Adelaide Festival 2017 Theatre Review: Portraits in Motion

Screen Shot 2017-03-08 at 4.27.44 pmVolker Gerling in Portraits in Motion

What: Portraits in Motion

Who: Volker Gerling

Where: Radford Auditorium, Art Gallery of South Australia

When: 9th to 11th March, 14th to 19th March

How Much: Adults $39, Friends $33, Concessions $29, Under 30 $25

The niche and retro photographic flipbook, along with its subjects, are the focus of Volker Gerling’s Portraits in Motion. Armed with a thirst for adventure and meeting new people, Gerling’s encounters with adults, children and architecture are captured, recorded, and projected cinematically onscreen. This adds a magical and filmic quality to his performance as his images come to life.

Walking from Berlin to Switzerland with only a tent, Gerling relied on the kindness of strangers who graciously allowed him to pitch his tent in their gardens, or donated money to see his flipbook “exhibition”. This entire concept might sound implausible and ridiculous, but the moment he shows the audience selfies and portraits of the people he meets on his journeys, any ounce of cynicism goes out the window.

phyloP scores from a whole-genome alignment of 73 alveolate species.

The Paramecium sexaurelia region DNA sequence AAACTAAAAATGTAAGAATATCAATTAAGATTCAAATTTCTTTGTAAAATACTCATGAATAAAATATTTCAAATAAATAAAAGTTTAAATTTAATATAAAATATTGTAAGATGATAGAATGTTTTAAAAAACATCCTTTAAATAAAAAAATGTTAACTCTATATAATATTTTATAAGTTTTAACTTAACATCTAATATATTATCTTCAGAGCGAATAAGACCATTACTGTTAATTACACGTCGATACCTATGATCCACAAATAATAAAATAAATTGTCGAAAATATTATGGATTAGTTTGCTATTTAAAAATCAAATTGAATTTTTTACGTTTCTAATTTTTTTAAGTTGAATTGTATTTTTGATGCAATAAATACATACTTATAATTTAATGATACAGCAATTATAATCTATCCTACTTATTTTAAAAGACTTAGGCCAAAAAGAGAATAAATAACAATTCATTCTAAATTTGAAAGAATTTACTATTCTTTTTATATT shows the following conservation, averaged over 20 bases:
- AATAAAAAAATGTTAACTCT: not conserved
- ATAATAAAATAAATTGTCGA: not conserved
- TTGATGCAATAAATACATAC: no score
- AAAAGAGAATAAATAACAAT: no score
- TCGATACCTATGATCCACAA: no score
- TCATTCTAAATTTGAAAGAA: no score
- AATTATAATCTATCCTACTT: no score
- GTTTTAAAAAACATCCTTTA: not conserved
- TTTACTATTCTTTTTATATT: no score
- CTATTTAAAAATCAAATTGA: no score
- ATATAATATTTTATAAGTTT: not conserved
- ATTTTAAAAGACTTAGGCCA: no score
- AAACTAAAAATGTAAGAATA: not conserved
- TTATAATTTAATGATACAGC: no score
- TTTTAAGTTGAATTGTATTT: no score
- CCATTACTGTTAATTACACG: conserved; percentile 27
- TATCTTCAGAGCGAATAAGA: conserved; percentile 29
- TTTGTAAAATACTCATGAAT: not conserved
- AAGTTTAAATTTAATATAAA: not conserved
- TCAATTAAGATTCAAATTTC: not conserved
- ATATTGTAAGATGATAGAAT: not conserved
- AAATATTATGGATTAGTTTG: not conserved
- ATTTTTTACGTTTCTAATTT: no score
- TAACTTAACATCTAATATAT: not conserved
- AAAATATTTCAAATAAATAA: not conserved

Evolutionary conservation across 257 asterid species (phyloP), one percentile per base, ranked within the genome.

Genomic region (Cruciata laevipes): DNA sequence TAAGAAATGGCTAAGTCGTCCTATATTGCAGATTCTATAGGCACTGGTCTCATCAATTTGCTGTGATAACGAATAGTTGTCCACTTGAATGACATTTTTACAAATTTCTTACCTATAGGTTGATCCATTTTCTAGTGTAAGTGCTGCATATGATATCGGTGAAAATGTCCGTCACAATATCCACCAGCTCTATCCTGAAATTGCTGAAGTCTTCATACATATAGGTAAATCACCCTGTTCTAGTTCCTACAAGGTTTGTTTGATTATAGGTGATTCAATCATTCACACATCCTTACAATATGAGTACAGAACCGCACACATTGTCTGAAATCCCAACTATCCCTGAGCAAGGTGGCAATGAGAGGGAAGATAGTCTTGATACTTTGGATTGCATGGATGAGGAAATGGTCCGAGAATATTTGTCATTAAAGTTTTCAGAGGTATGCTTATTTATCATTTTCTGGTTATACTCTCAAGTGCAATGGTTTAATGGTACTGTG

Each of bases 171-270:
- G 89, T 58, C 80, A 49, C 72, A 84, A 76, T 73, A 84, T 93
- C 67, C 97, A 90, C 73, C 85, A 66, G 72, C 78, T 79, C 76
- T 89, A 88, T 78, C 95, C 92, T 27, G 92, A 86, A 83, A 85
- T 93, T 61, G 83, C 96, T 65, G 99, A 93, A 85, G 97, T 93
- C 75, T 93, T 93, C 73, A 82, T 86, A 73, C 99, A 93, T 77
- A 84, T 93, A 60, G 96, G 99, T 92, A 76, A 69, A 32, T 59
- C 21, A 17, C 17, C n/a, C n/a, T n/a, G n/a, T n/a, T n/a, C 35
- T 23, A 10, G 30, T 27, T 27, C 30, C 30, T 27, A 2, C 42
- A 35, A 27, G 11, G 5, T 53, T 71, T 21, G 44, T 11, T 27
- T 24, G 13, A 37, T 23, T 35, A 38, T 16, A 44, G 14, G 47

The captivating subjects of Gerling’s flipbooks vary from self-conscious teenagers, to a trio engaging in polyamory. Some are nervous, clearly uncomfortable with the attention. Others are completely uninhibited, obvious when they openly caress one another whilst topless. Possessing the nimble hand movements of a casino croupier, Gerling’s flipbook displays his subjects as pure and majestic, but also flawed and imperfect. His flipbooks of architecture are just as impressive as we see historical buildings stay the same whilst the background changes from day to night. The only issue I have was his flipbook showcasing a men’s urinal and the occupants using it. Whilst this segment earned a lot of laughs from the audience, I felt uneasy.

Urinals aside, Gerling’s show was heartwarming and wholly original. Successfully capturing the vulnerability and emotions of his subjects, Gerling’s show is a masterful study of the human spirit, and I look forward to seeing his next collection of portraits.

3 out of 5 stars

Masya Zabidi

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